Image provided by Siva Kasinathan
Transcription factors (TFs) interpret regulatory information encoded in genomes to direct gene expression, thereby influencing essentially every cellular process. Mutations in TFs or the DNA sequences recognized by TFs are often found in human diseases (Lee and Young, 2013; Maurano et al., 2012). Mapping the genome-wide distributions of TF recognition sites is thus of significant interest for understanding basic cellular processes as well as the potential bases of many diseases. The gold-standard method for surveying protein-genome interactions is chromatin immunoprecipitation (ChIP), which has been combined with hybridization to tiled microarrays (ChIP-chip) or high-throughput sequencing (ChIP-seq) to give whole-genome pictures of protein binding. ChIP generally involves the treatment of cells with formaldehyde (X-ChIP), which covalently fixes protein-DNA and protein-protein interactions. Cells are then disrupted and chromatin is solubilized via sonication. While X-ChIP-chip and X-ChIP-seq studies have yielded many important insights, there are limitations associated with these techniques. For example, formaldehyde crosslinking preferentially generates protein-protein crosslinks (O’Neill and Turner, 2003) and can lead to false-positive ChIP signals due to crosslinking to the transcription machinery at highly expressed loci (Teytelman et al., 2013). Native ChIP (N-ChIP), which does not use formaldehyde crosslinking, may offer solutions to some of these issues.
To this end, graduate student Siva Kasinathan and colleagues in the laboratory of Dr. Steven Henikoff (Basic Sciences Division) in collaboration with researchers at Harvard University undertook a systematic comparison of crosslinking ChIP (X-ChIP) methodologies with an N-ChIP methodology first developed for genome-wide localization of chromatin remodeling enzymes (Zentner et al., 2013). The researchers found that this approach, termed Occupied Regions of Genomes from Affinity-purified Naturally Isolated Chromatin (ORGANIC), outperformed multiple X-ChIP methods. "Compared to other genome-wide ChIP methods, ORGANIC profiling and subsequent data analysis is relatively straightforward. This method also circumvents several of the limitations associated with X-ChIP approaches, most notably those associated with formaldehyde crosslinking," says Mr. Kasinathan.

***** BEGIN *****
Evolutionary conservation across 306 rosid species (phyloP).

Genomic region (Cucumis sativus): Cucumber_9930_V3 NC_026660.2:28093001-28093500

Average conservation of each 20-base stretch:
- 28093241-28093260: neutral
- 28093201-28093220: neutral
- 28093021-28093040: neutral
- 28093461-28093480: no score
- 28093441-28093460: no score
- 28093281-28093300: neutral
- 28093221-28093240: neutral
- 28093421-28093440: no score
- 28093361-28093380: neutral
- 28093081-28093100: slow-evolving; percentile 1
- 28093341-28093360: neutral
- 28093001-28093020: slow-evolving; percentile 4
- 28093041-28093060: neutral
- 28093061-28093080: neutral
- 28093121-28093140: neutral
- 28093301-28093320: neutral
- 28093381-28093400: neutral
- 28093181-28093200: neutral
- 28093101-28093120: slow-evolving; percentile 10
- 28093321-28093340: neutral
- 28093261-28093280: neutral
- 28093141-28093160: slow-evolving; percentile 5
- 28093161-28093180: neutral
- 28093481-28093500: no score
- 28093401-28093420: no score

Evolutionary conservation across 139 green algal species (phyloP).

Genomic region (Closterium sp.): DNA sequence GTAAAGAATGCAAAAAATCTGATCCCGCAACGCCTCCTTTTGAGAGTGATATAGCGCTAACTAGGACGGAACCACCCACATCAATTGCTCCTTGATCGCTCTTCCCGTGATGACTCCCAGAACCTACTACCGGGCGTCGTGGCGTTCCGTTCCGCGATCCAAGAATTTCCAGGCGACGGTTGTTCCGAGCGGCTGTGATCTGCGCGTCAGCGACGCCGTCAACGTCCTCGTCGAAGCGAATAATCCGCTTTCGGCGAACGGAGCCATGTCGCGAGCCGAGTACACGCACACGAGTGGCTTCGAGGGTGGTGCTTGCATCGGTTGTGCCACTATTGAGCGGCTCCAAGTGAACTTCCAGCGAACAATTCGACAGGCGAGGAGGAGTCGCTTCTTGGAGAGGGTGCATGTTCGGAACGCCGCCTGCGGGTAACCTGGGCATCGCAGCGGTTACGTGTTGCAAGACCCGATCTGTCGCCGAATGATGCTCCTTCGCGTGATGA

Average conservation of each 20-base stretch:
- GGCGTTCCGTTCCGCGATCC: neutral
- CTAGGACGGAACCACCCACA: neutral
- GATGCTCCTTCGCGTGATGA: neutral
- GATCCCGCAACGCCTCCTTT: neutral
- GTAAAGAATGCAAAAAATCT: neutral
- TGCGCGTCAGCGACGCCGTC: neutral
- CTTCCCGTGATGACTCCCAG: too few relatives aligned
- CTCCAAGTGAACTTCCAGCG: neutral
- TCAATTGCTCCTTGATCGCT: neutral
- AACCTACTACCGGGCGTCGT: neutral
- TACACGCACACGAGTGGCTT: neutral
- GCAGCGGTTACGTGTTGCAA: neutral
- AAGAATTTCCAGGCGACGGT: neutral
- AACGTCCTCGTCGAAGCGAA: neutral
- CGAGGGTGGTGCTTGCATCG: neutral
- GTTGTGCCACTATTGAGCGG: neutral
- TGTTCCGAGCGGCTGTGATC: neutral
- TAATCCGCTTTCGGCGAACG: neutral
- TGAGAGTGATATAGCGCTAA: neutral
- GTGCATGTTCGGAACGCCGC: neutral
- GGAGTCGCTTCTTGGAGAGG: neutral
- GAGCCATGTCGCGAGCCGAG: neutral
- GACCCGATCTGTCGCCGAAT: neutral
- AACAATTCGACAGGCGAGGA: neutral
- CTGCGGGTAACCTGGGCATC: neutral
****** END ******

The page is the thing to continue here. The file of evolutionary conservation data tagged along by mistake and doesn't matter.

In ORGANIC profiling, nuclei are isolated from cells and treated with micrococcal nuclease (MNase). This enzyme nicks single-stranded DNA exposed by breathing of the DNA helix, generating a double-strand break, and subsequently "nibbles" exposed DNA ends until it reaches an obstruction, usually a protein. The researchers first applied ORGANIC profiling to the budding yeast TF Reb1, which had been mapped previously by X-ChIP-chip and ChIP-exo, a high-resolution modification of X-ChIP-seq (Rhee and Pugh, 2011). ORGANIC detected more Reb1 binding sites than either X-ChIP-chip or ChIP-exo. The authors assessed the quality of the Reb1 binding sites by searching for the presence of a consensus DNA sequence known to support Reb1 binding. Of the ORGANIC Reb1 sites, 99.3% contained a consensus motif, while only 59.6% of ChIP-exo peaks contained such a motif. Similar results were obtained for the TF Abf1.